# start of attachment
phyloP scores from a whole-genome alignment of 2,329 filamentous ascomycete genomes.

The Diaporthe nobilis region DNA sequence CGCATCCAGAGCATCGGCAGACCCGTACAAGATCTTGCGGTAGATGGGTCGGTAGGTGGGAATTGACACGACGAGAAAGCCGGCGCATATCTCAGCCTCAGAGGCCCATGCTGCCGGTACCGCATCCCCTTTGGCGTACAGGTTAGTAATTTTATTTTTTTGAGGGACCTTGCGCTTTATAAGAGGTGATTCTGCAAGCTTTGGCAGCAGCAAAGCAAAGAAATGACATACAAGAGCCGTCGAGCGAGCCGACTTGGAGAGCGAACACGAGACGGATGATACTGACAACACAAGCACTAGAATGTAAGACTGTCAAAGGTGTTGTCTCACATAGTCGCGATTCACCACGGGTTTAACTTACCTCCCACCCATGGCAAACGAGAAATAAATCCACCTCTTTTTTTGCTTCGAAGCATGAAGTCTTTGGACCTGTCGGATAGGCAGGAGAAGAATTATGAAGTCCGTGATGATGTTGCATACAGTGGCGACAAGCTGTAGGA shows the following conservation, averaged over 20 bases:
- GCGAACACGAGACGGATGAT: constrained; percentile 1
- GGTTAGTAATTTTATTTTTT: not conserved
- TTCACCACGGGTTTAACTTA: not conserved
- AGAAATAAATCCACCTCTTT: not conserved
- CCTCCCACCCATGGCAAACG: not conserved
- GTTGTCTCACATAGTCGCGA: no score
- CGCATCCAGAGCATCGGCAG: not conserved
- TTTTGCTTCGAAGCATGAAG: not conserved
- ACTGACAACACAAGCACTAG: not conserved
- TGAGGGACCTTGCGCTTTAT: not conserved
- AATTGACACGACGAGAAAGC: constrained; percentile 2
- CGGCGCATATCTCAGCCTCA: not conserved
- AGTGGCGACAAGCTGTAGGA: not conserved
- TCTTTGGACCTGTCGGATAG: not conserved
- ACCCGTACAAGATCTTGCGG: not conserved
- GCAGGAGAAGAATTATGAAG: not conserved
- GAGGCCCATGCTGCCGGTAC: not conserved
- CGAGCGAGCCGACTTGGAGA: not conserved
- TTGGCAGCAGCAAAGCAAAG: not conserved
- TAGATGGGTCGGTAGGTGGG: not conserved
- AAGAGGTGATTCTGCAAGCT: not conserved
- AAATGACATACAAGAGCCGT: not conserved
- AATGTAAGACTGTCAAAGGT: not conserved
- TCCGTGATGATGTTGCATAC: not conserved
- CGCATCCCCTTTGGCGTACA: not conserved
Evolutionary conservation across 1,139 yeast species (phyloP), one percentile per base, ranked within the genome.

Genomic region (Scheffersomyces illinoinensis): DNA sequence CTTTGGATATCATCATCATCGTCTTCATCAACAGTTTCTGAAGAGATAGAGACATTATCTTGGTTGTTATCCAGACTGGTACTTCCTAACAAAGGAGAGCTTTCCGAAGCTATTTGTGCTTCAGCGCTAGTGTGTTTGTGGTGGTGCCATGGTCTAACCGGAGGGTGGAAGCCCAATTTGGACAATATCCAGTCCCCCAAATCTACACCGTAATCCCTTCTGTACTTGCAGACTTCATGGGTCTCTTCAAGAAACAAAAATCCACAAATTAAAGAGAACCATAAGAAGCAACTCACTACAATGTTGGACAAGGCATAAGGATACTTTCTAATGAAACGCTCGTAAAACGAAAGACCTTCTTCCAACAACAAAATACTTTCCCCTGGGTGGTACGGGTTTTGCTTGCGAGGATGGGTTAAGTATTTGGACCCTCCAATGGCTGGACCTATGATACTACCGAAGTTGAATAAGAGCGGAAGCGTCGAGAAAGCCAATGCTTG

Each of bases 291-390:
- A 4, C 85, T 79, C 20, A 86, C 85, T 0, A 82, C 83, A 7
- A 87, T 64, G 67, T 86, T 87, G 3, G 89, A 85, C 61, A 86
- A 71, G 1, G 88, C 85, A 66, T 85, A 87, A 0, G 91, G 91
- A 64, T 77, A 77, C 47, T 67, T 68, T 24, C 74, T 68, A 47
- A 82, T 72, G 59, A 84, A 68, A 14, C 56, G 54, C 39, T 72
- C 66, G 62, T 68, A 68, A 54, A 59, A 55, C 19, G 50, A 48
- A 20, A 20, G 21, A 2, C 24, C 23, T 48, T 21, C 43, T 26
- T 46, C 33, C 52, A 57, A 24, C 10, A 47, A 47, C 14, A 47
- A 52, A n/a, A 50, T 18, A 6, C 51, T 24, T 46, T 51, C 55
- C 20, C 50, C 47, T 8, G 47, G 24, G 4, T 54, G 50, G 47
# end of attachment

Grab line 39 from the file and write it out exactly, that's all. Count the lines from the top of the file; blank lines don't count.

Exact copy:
- A 52, A n/a, A 50, T 18, A 6, C 51, T 24, T 46, T 51, C 55